Shepton Beauchamp

In the heart of Cider Country

User Tools

Site Tools


church:vicars_letters:may2008

Joyful Times - Sad Times

By Fr. Geoff

In the churches and parishes we have had a really good time this past month or so. Mothering and Palm Sundays, and Easter day were really joyful occasions, with busy services full of life and fun.

The school holidays were separate from Easter, so for the first time we were able to do much more with the children about Holy Week and the events leading up to the Crucifixion and Resurrection; at Shepton Beauchamp, the children re-enacted the events each day with Joan Kennedy and had a wonderful time!

At Ottersey – the redundant church on a hill above Stocklinch – following one of the worse storms of the winter, the dawn brought with it a glorious spring day, with a light fresh breeze and warm sunshine: this little church was full of people who strode up the hill, left their wellies in the porch and joined in a really lovely service, which was all the better because of the people gathered there and the attitude of joyful springtime that they had brought with them (or perhaps found there?!?!?). Joy brought from sadness of death and storm.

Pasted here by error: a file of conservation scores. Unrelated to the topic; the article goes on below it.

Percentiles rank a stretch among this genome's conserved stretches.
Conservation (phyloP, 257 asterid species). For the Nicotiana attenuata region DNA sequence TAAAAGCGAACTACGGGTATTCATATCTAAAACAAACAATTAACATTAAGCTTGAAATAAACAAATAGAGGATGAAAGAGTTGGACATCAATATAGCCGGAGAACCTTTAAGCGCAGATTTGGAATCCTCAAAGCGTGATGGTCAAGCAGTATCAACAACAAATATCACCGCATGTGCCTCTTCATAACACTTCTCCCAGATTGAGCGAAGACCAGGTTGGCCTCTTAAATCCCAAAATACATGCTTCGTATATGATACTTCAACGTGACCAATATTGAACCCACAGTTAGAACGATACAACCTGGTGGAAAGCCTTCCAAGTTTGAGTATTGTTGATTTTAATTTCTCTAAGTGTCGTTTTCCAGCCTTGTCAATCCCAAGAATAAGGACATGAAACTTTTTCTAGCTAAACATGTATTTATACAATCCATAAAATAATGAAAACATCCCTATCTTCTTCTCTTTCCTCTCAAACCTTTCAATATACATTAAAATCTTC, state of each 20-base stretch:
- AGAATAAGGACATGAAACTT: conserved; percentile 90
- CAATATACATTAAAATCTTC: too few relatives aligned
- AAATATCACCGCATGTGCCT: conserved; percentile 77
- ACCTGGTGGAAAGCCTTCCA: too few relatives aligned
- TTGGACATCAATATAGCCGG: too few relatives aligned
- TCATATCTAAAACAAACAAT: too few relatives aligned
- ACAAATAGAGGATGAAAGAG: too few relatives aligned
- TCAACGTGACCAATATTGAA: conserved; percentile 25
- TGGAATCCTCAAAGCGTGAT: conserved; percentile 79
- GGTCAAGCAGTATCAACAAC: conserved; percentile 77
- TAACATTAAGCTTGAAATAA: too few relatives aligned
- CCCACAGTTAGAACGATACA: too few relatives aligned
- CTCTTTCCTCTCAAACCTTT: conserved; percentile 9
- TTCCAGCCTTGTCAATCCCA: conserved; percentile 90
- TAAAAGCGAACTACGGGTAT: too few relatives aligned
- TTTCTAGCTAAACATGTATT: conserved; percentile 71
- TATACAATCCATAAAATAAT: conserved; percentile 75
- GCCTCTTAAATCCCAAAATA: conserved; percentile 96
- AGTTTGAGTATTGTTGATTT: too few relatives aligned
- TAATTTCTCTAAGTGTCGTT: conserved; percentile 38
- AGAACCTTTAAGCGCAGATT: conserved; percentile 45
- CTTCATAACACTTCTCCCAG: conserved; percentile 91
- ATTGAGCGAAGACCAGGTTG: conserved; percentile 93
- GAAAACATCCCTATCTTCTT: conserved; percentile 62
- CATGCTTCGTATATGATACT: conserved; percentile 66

In recent years our farming community has been badly hit by the deaths of some of its most well-known, and much loved characters. Amidst the joy of Easter came the sad news of the death of Robert England after a long and brave battle with cancer.

His funeral service was conducted privately at Taunton crematorium and followed by a service of thanksgiving for his life. This was one of the biggest turn-outs I have ever seen, there being well over three hundred people in church. Memories of his life were shared and amidst the sorrow of parting there were smiles and laughter at the character that was Robert.

Somehow this tribute to him helped lift the atmosphere and turn it into a real celebration of his short but full life, and of all that he did, all whose lives he touched, whose love he shared. Joy and sadness together.

Thefts from Churches

Thieves are moving steadily across the country searching for metal of any kind to steal. In the past weeks thieves have struck churches in Crewkerne and Ilminster, stealing lead from the roof and causing a huge amount of damage. THIS IS A VERY REAL THREAT, please keep an eye on our little churches if you see anyone “working” on them they are probably stealing … call the Police (999), Vicar or Wardens – but tell someone FAST!

Please be extra vigilant around our churches

The only work being done on any of our churches is at Stocklinch (St Mary Magdalen) where there is lime-washing inside the church early in May

Written by Children

Marriage and Relationships

WHAT DO MOST PEOPLE DO ON A DATE?

1. Dates are for having fun, and people should use them to get to know each other. Even boys have something to say if you listen long enough. – Lynn, age 8 (isn't she a treasure?)

2. On the first date, they just tell each other lies and that usually gets them interested enough to go for a second date. – Martin, age 10 (isn't he ready for the world of dating?)